I am so sorry for the killing of your brothers and sisters, mothers and fathers, aunts, uncles and grandparents. I am sorry for the killing of your children.
I am sorry that our government has decided to allow this “trial cull” to go ahead despite scientific evidence that it wouldn’t help the problem.
I am desperately sorry that even though there is a vaccine for bovine TB that our dairy farmers refuse to use it, as it means they cannot trade with the EU should they vaccinate.
I am so very sorry that those being killed are not even taken back and tested to see if they have TB as per article 6.7 in the Bovine TB Policy.
I am utterly sorry that this “trial cull” has nothing to do with bovine TB, and isn’t the main objective in article 6.1 of the Bovine TB Policy – that it is mainly looking at the effectiveness of shooting to see if they can kill in a safe and cost effective fashion.
I am sorry that because of us humans, you were put on a protected list in the first place, and that now we are killing you off even more, for no apparent reason.
I am sorry that dairy farmers are not asking for better monitoring and control of moving cattle across the country to prevent the spread of bovine TB.
I am also sorry that the living conditions on some dairy farms are what are causing bovine TB.
I am sorry that DEFRA have allowed the use of dogs to locate injured animals, and allowing the possibility of further mauling of your kindred by our hounds.
I am sorry that hundreds, if not thousands of you will not even have a clean kill, and die in excruciating pain due to the lack of monitoring of the people who are doing the killing, and the lack of specialists in this abhorrent so-called trial as per DEFRA’s statement.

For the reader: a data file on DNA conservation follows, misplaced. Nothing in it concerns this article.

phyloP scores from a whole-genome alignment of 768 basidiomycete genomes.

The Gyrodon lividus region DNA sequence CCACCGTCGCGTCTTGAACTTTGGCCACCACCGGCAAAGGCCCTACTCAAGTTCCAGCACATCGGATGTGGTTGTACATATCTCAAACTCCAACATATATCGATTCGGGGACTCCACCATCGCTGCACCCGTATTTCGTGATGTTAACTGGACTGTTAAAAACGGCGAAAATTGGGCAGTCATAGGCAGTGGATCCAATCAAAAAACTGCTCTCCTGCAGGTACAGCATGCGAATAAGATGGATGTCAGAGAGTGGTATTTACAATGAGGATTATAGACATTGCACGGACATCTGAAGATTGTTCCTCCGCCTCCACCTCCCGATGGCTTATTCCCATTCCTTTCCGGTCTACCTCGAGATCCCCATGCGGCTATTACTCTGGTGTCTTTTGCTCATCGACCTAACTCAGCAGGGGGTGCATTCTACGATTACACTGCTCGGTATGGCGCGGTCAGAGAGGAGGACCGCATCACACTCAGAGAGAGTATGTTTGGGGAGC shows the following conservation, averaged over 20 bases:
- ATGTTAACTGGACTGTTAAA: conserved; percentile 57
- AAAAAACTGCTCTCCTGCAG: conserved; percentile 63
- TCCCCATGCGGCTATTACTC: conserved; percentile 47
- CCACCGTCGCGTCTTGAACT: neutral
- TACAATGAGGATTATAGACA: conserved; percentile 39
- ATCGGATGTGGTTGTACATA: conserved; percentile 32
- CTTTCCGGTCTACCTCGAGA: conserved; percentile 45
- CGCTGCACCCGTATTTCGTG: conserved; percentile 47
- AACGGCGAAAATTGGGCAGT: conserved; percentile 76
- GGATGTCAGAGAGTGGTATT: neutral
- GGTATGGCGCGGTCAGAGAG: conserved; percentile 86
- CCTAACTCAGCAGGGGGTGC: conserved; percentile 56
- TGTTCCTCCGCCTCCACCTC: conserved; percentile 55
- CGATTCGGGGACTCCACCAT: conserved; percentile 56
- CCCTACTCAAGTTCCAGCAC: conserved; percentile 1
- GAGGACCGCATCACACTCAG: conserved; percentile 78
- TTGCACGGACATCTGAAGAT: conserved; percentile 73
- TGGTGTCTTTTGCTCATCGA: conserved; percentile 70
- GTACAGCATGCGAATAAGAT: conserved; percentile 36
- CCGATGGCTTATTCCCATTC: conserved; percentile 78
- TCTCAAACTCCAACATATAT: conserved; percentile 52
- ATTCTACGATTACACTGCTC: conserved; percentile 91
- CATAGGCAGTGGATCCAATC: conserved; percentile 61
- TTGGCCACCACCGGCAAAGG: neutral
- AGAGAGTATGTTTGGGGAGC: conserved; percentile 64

For all these reasons and more, I apologise on behalf of my species.
Know that I continue to support the protest movement against this genocide of your species. I continue to sign petitions, write letters and make the truth known. Though distance is a factor and I cannot protest where the shooting is taking place on the other side of the country, please know that I am doing all that I can for you. I know it is still not enough.
When the developers built their new estate in my village, promising to leave the badgers living on the brown-land alone, and providing a “badger exclusion zone” we knew they were lying, and we could do nothing to stop it. That crucial evening, as I stood outside in the moonlight and raised my arms towards the construction site, I opened my heart to yours and invited your brethren to come and live here, with us, on the quiet cul-de-sac, the bank beneath my hedge a good place for a sett, and food and love and sanctuary provided. A few days later we saw our first badger, and we were glad. Though this is a small act in the horror of what we are currently witnessing, know that people are fighting and working to save your kindred each and every day.
Know that I pray for you every day. I know that prayers cannot change the world, but they can change the individual praying, and therein lies the power.
Dearest badger cousins, I am so deeply, deeply sorry for the failing of my species.
Chris Packham’s article on the absolute absurdity of the badger cull.